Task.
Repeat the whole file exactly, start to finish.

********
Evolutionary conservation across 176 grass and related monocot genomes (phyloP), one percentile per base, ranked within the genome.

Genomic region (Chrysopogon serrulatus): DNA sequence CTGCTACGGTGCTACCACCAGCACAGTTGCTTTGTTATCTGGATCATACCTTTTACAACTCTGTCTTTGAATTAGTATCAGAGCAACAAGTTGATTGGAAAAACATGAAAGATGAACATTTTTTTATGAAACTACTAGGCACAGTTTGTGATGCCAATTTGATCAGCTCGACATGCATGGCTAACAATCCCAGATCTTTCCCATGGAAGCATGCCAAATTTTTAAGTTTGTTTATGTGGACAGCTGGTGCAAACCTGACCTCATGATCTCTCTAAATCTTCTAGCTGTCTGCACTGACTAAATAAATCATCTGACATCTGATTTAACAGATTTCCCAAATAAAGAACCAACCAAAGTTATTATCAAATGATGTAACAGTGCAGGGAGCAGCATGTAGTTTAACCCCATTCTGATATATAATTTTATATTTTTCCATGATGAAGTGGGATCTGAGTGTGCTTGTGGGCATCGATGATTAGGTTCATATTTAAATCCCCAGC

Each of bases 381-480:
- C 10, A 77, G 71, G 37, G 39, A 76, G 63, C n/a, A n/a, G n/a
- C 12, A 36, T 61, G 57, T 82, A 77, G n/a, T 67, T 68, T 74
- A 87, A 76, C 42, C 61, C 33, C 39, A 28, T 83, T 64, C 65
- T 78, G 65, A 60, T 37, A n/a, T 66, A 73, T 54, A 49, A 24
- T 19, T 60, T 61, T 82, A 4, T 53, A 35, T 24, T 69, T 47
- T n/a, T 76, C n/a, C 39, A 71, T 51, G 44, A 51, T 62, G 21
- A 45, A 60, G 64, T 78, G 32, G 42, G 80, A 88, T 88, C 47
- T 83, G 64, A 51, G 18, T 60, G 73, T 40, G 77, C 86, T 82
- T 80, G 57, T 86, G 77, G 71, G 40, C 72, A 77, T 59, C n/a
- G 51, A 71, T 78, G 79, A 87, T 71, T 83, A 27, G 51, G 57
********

Evolutionary conservation across 176 grass and related monocot genomes (phyloP), one percentile per base, ranked within the genome.

Genomic region (Chrysopogon serrulatus): DNA sequence CTGCTACGGTGCTACCACCAGCACAGTTGCTTTGTTATCTGGATCATACCTTTTACAACTCTGTCTTTGAATTAGTATCAGAGCAACAAGTTGATTGGAAAAACATGAAAGATGAACATTTTTTTATGAAACTACTAGGCACAGTTTGTGATGCCAATTTGATCAGCTCGACATGCATGGCTAACAATCCCAGATCTTTCCCATGGAAGCATGCCAAATTTTTAAGTTTGTTTATGTGGACAGCTGGTGCAAACCTGACCTCATGATCTCTCTAAATCTTCTAGCTGTCTGCACTGACTAAATAAATCATCTGACATCTGATTTAACAGATTTCCCAAATAAAGAACCAACCAAAGTTATTATCAAATGATGTAACAGTGCAGGGAGCAGCATGTAGTTTAACCCCATTCTGATATATAATTTTATATTTTTCCATGATGAAGTGGGATCTGAGTGTGCTTGTGGGCATCGATGATTAGGTTCATATTTAAATCCCCAGC

Each of bases 381-480:
- C 10, A 77, G 71, G 37, G 39, A 76, G 63, C n/a, A n/a, G n/a
- C 12, A 36, T 61, G 57, T 82, A 77, G n/a, T 67, T 68, T 74
- A 87, A 76, C 42, C 61, C 33, C 39, A 28, T 83, T 64, C 65
- T 78, G 65, A 60, T 37, A n/a, T 66, A 73, T 54, A 49, A 24
- T 19, T 60, T 61, T 82, A 4, T 53, A 35, T 24, T 69, T 47
- T n/a, T 76, C n/a, C 39, A 71, T 51, G 44, A 51, T 62, G 21
- A 45, A 60, G 64, T 78, G 32, G 42, G 80, A 88, T 88, C 47
- T 83, G 64, A 51, G 18, T 60, G 73, T 40, G 77, C 86, T 82
- T 80, G 57, T 86, G 77, G 71, G 40, C 72, A 77, T 59, C n/a
- G 51, A 71, T 78, G 79, A 87, T 71, T 83, A 27, G 51, G 57